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Homemade Air-compressor

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  • Member since
    February 2003
  • From: New Zealand
Posted by nzgunnie on Tuesday, March 11, 2003 7:46 PM
Ok I stand corrected on the oil issue!
  • Member since
    November 2005
Posted by Anonymous on Tuesday, March 11, 2003 11:54 AM
carlosm,
Fridge compressors usually need oil added to them or they will burn out. On mine, I've put an 'in-line' oiler on the air intake line, and an oil/moisture trap on the 'output' line. Essentially, this keeps a small about of oil running through the compressor and then filters it out before it is delivered to my storage tank. I have to clean the oil/moisture cleaner every month or so.
No problems so far...

M.
  • Member since
    February 2003
  • From: New Zealand
Posted by nzgunnie on Tuesday, March 11, 2003 2:23 AM
you need an oiless compressor for airbrushing, and you realy need a storage tank, otherwise your air will pulse with each stroke of the compressor.
  • Member since
    November 2005
Posted by Anonymous on Saturday, March 8, 2003 1:21 AM

Can anyone tell me if the compressor is supposed to work with oil and if so will it spit oil out of the hose? if its dry wont it burn out later on??
Thank you
  • Member since
    January 2003
  • From: NE Georgia
Posted by Keyworth on Monday, March 3, 2003 8:17 PM
Another alternative is to find an inexpensive compressor, add a pressure regulator calibrated for lower airbrushing settings, and get an old empty propane cylinder or the like (emphasis on empty!!!), such as the disposable ones for Coleman-style stoves and lanterns, and simply use that as your storage recepticle. All you need too do is add the connecting pressure tubing and hardware (inexpensive and available at Lowe's, Home Depot, etc.) and your in business. MIne was built in an afternoon-a few frills added to it- and it works quite well.
"There's no problem that can't be solved with a suitable application of high explosives"
  • Member since
    November 2005
Posted by Anonymous on Monday, March 3, 2003 5:36 PM
do u live in kennesaw andrew?
  • Member since
    November 2005
Posted by Anonymous on Wednesday, February 26, 2003 2:21 PM
Just a few quick notes about my 'fridge' compressor:
- it has a storage tank attached to it and the pressure is regulated from the tank, not the compressor. Therefore, the pressure is consistent.
- The basic components are: compressor, tank, regularor/gauge, and a pressure switch. If you have to buy all of these things 'new', then the cost of building this might get a little steep when comparing to an 'off-the-shelf' unit. However, if you can get some of these at a discount or salvage place, then it can be pretty cheap. The hoses/fittings are cheap and readily available assuming you've got some basic mechanical and electrical ability.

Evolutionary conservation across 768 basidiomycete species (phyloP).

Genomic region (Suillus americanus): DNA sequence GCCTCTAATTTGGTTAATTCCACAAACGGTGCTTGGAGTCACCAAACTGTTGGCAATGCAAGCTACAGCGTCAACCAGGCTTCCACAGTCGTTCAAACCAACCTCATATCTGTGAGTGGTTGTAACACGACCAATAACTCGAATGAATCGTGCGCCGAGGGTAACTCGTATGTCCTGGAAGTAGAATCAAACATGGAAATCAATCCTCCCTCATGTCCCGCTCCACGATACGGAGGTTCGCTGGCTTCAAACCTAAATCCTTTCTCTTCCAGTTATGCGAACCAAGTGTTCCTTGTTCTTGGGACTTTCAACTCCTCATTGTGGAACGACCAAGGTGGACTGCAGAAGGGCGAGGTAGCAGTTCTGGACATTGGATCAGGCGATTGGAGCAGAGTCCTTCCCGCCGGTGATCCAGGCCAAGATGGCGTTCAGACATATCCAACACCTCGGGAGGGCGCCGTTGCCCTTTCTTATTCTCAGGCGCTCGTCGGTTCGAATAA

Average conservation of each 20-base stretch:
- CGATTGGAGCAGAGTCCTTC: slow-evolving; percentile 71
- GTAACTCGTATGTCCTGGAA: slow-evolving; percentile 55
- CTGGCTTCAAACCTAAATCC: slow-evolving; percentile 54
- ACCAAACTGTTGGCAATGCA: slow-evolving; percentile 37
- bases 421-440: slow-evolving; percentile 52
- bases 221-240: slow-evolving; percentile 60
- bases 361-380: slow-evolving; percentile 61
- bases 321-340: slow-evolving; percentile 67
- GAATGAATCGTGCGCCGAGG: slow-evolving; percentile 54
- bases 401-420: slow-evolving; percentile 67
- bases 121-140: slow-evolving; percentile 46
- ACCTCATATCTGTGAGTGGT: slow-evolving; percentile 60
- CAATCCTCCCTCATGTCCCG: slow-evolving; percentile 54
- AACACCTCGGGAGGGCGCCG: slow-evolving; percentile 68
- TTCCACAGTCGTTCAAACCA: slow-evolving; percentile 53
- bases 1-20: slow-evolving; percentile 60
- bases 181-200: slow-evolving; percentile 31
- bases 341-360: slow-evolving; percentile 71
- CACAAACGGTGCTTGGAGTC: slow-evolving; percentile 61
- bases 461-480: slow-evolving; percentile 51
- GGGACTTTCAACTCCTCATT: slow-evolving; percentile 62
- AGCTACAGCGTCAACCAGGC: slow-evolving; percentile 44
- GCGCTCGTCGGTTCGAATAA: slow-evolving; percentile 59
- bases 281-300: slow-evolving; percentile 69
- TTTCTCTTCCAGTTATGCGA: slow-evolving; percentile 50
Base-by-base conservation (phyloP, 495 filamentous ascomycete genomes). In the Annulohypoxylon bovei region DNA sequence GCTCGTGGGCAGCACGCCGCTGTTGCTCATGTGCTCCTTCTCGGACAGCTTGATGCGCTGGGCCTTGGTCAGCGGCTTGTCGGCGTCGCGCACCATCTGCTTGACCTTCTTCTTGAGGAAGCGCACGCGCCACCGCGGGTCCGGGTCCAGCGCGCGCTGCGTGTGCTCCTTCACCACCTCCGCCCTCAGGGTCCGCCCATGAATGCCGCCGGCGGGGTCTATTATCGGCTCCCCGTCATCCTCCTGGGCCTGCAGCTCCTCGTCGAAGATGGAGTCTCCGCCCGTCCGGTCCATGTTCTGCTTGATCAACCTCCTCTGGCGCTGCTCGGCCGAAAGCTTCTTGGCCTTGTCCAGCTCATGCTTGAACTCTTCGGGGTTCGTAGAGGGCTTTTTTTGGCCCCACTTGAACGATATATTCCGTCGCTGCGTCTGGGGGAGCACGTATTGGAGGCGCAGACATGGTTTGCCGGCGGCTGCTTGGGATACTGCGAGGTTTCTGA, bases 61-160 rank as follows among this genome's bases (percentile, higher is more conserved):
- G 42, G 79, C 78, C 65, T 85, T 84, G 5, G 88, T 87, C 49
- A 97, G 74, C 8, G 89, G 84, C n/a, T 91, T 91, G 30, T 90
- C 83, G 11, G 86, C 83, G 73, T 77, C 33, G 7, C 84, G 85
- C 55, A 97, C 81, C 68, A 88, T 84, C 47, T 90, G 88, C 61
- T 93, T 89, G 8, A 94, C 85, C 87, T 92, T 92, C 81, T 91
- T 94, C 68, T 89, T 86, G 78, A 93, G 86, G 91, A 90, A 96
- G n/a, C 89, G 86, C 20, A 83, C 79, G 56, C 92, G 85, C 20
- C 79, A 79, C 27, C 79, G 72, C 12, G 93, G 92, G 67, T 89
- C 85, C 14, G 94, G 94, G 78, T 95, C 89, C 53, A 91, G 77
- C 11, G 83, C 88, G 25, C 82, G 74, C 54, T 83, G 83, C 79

- The big advantage of the fridge compressor is it's noise (or lack of). It is dead silent and the air coming out of the airbrush makes more noise than the compressor.
- I've seen other guys build these using old fire extinguishers or even tires for the 'tank'.

M.
  • Member since
    February 2003
  • From: USA
Posted by Tinker on Wednesday, February 26, 2003 5:11 AM
The Osprey Modelling Manual #6 entitled, Airbrush Painting Techniques has just the info you're looking for on pages 20-25. The article includes excellent color photos, step-by-step directions, and line drawings. I agree with the previous responder who suggested buying a small a/c with a 2 1/2 gal tank would be cheaper. But, to each his own. That's what makes horse racing. Smile [:)] Good luck.
" 'Polls' are surveys of uninformed people who think it's possible to get the answer wrong." ...Ann Coulter
  • Member since
    November 2005
Posted by Anonymous on Sunday, February 23, 2003 5:17 PM
Try the link again. There was a dot at the end that shouldn't have been there...

(I edited the above message so it is correct..)

M.
  • Member since
    December 2002
  • From: USA
Posted by weebles on Sunday, February 23, 2003 12:22 PM
Hi Andrew, no disrespect intended, but why? I'm not sure how much money you have to spend here, but I would think you could find a small compressor with a storage tank for not too much money. I'm not sure a refrigerator compressor will give you the consistancy in pressure you would want to see. Just a thought. Good luck/Dave
  • Member since
    November 2005
Posted by Anonymous on Sunday, February 23, 2003 10:34 AM
mkish, the link dont work...
  • Member since
    November 2005
Posted by Anonymous on Thursday, February 20, 2003 10:02 AM
Andrew,

http://www.geocities.com/hugedom/model_misc.html

I have built one for myself at home, but it is a little different than this one. Same general concept, but not a 'neat-and-tidy'. I'm very happy with it, but be very careful when working around with compressed air. My one recommendation would be to put a 'check-valve' in the line between the compressor and your storage tank. This essentially lets air flow only one way (into the tank). If there is air pressure on the fridge compressor, it might not 'start' the next time it is turned on (by pressure switch or manually).

M.
  • Member since
    November 2005
Homemade Air-compressor
Posted by Anonymous on Thursday, February 20, 2003 2:49 AM
I'm after information anyone may have about building a compressor from a fridge motor. I know it can be done, but as yet am unable to find any information on how to go about it. I have the main component, the fridge motor, and are ready for the next step.
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